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It might be overkill for the mobile generation, but an in-built telephoner table was the height of sophistication in the 1950s The home is riddled with potential and looking for its second owner in almost 70 yearsBEYOND this facade sits a celebration of interior design not seen since the 1950s … and some of it is probably best left there. Original features make this a ‘must see’ for keen renovatorsMr Hamilton said when these original homes hit the market for the first time, buyers were drawn to the possibilities.“First time sales are always nice — they attract a lot of inquiry. It says a lot about the street and the neighbours that people stay there for so long,” he said.Follow Kieran Clair on Twitter at @kieranclair Looking for opportunity? Welcome to 11 Fourteenth Avenue, KedronThat’s not to say 11 Fourteenth Avenue, Kedron doesn’t have its charms.For the first time since circa 1950, the three-bedroom home has been offered for sale, and its potential is obvious according to LJ Hooker Stafford agent, Dean Hamilton.“It’s untouched,” Mr Hamilton said. What some call ‘tired’ others call ‘treasure’More from newsMould, age, not enough to stop 17 bidders fighting for this homeless than 1 hour agoBuyers ‘crazy’ not to take govt freebies, says 28-yr-old investorless than 1 hour agoMr Hamilton said two sisters had inherited their family home, but have decided now was the time to sell.“They grew up there with the blue flower wallpaper. They remember when there was nothing in that street and you had views to the north,” Mr Hamilton said.Mr Hamilton said response to the listing had been fantastic, with a dozen inquiries since the listing went live 24 hours ago.“I’ve already got a couple of written offers at the moment,” he said.Mr Hamilton said while the property needed an upgrade, keen renovators would find many features worth retaining.“There individual lighting in the lounge, ornate cornices and wood panelling with a built in telephone desk and a picture rail — it’s still got the original carpeting,” he said.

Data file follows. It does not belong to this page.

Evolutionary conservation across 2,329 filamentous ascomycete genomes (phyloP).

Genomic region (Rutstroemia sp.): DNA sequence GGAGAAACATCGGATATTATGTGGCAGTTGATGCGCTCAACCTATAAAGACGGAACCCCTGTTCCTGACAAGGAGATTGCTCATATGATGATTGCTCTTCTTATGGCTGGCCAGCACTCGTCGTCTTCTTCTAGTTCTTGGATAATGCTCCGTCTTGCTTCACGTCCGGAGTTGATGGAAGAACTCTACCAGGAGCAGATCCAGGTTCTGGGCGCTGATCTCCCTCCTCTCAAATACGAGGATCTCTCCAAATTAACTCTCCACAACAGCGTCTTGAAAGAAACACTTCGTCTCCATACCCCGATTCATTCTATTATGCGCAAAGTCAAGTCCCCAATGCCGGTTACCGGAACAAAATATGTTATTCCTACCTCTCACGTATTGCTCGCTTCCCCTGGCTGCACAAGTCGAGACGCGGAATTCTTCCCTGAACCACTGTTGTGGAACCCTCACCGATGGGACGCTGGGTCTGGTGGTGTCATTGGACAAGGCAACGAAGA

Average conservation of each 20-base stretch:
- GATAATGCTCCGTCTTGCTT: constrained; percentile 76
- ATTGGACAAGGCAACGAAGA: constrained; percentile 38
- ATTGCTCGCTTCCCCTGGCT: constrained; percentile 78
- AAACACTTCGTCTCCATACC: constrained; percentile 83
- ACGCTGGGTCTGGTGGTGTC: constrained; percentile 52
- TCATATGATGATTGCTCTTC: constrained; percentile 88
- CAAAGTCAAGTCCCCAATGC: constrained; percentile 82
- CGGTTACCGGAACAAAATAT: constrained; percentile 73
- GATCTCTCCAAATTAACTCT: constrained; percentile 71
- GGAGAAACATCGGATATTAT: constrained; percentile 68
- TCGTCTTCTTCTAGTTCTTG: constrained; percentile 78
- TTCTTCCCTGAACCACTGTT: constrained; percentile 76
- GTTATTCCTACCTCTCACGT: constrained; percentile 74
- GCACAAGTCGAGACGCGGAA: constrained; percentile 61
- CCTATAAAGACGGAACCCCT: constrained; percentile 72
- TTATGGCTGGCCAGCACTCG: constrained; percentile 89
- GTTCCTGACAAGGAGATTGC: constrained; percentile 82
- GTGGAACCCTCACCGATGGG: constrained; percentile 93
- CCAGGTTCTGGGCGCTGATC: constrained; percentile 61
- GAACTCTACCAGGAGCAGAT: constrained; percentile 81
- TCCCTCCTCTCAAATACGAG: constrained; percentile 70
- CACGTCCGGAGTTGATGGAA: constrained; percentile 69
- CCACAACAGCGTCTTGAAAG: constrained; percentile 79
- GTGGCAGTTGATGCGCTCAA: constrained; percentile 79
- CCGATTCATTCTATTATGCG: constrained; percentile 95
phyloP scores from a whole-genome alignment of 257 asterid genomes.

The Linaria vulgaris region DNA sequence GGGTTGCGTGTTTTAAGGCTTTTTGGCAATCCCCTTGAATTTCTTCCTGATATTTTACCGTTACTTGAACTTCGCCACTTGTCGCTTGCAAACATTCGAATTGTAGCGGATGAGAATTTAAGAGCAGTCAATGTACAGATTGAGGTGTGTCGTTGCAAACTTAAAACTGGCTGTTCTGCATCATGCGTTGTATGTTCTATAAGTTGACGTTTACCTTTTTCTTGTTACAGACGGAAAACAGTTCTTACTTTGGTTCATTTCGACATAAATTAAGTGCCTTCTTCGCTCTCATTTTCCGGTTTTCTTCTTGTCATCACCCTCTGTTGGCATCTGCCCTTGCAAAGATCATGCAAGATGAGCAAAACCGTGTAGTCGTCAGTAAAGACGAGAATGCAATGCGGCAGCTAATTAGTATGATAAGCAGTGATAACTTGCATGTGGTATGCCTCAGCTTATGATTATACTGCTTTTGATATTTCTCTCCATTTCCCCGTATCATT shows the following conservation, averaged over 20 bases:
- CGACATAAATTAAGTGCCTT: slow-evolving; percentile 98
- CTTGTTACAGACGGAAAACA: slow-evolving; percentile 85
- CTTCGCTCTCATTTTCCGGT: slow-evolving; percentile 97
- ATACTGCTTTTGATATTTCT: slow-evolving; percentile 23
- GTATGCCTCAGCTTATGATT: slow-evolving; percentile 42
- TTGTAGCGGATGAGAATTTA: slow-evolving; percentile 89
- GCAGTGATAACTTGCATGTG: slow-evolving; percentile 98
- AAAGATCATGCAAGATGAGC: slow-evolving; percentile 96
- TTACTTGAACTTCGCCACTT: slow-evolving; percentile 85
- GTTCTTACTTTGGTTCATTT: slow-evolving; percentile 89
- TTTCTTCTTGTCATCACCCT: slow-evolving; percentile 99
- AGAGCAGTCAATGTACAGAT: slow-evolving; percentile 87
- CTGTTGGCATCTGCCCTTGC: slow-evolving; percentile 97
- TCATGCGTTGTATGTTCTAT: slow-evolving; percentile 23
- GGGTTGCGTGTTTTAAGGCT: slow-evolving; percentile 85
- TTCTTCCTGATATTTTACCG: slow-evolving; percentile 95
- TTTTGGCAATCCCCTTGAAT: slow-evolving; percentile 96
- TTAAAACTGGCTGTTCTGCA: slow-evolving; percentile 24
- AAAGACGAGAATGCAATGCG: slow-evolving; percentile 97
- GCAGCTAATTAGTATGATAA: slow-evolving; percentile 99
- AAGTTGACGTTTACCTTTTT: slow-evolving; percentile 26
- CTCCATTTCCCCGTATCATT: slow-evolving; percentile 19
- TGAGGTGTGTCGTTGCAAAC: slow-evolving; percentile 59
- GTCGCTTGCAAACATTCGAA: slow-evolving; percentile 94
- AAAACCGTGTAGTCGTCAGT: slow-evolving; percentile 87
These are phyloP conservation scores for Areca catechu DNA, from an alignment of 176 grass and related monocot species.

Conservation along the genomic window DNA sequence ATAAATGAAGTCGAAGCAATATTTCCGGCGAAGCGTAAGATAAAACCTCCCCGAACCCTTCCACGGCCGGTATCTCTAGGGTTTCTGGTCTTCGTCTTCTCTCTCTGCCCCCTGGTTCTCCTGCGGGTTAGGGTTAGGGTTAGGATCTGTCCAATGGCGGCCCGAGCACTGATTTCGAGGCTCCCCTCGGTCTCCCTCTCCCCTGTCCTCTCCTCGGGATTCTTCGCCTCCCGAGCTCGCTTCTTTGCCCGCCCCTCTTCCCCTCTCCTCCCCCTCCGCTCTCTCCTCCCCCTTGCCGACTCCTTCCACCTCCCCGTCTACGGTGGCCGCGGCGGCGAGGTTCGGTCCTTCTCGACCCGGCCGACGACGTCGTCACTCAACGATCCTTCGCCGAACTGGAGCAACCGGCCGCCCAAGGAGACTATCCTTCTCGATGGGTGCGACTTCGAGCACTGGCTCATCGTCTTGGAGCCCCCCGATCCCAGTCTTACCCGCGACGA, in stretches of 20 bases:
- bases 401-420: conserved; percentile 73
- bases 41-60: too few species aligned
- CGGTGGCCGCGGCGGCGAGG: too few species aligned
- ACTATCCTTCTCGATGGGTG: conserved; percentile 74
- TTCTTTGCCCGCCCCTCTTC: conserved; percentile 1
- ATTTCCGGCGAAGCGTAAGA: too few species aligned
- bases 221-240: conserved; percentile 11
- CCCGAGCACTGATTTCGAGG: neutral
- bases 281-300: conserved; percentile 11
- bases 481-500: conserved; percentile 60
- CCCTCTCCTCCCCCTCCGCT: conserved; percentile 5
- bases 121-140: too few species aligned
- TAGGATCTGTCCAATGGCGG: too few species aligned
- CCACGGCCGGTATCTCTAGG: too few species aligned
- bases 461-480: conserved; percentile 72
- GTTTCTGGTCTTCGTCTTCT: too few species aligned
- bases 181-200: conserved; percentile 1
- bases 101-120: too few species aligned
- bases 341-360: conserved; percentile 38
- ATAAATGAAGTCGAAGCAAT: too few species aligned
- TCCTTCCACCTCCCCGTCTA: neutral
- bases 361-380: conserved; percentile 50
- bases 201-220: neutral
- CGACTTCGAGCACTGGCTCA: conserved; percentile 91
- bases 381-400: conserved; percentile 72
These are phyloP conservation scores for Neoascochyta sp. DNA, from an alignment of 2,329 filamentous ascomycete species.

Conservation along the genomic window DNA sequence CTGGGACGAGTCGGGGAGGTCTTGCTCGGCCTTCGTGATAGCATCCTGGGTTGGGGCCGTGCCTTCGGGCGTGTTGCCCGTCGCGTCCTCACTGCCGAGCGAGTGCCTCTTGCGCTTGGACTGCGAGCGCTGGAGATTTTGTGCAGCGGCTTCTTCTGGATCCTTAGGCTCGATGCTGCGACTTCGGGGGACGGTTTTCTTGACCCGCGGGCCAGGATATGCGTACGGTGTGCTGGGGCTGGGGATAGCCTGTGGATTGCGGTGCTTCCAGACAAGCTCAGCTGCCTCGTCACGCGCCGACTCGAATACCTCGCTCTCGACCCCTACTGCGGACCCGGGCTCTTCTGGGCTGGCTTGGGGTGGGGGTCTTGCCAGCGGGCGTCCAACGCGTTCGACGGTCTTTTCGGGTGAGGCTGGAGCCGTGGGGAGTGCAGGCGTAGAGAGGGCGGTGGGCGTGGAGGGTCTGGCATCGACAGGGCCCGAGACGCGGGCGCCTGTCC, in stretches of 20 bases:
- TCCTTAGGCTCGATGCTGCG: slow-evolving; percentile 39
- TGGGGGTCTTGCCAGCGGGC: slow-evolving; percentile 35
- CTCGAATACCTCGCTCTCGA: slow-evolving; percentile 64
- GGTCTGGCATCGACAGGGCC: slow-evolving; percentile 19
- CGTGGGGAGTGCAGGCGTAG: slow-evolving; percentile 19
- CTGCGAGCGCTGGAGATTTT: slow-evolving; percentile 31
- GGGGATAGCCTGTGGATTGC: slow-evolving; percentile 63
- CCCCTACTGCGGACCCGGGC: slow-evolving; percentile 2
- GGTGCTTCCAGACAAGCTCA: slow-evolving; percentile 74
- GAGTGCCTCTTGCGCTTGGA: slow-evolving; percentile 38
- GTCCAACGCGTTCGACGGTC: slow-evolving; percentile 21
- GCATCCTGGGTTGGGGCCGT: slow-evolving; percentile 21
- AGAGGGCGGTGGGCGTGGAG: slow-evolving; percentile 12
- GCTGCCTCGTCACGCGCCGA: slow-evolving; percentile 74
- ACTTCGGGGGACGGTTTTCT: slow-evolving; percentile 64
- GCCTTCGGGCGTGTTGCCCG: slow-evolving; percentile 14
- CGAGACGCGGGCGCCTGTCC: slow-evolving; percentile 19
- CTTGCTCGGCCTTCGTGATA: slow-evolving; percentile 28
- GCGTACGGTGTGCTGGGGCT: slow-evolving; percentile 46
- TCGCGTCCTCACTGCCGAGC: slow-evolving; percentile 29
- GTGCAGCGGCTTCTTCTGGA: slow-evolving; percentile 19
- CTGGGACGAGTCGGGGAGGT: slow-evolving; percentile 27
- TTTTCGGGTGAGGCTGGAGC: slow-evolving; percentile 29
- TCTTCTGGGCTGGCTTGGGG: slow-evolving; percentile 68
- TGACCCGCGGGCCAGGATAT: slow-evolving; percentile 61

7 – Djokovic is aiming to win an outright record seventh Australian Open title, and 15th overall, which would move him past Pete Sampras (14) and behind only Roger Federer (20) and Nadal (17).0 – Djokovic is unbeaten in Australian Open finals (6-0), but he has lost his past two singles finals. The last time he lost three in a row was in 2012, when Nadal beat him on each occasion.1 – Just one of the past seven men’s singles finals at the Australian Open has been decided in straight sets. History will be made as Rafael Nadal and Novak Djokovic aim for records when they meet in the Australian Open final on Sunday.The world’s two top-ranked players will meet in the decider at Melbourne Park after impressive runs to the final. There are records up for grabs for two of the greatest players in history in a final that could shape conversations for decades to come.With the help of Opta data, we take a look at the numbers ahead of the blockbuster..@DjokerNole on @RafaelNadal: “Nadal has historically throughout my life and career been the greatest rival that I ever played against on all the surfaces.” at the ready.#AusOpen pic.twitter.com/EUQ0HvSmtA— #AusOpen (@AustralianOpen) January 25, 201952 – Djokovic and Nadal have met 52 times in their professional career, with the Serbian leading the head-to-head 27-25.7 – Each of the past seven hard-court meetings have been won by Djokovic, who has also claimed nine of the past 10 singles finals between the duo on the surface.14 – Djokovic has won 14 of his previous 24 singles finals against Nadal.1 – With a win, Nadal would become the first man in the Open Era to win each of the grand slams twice.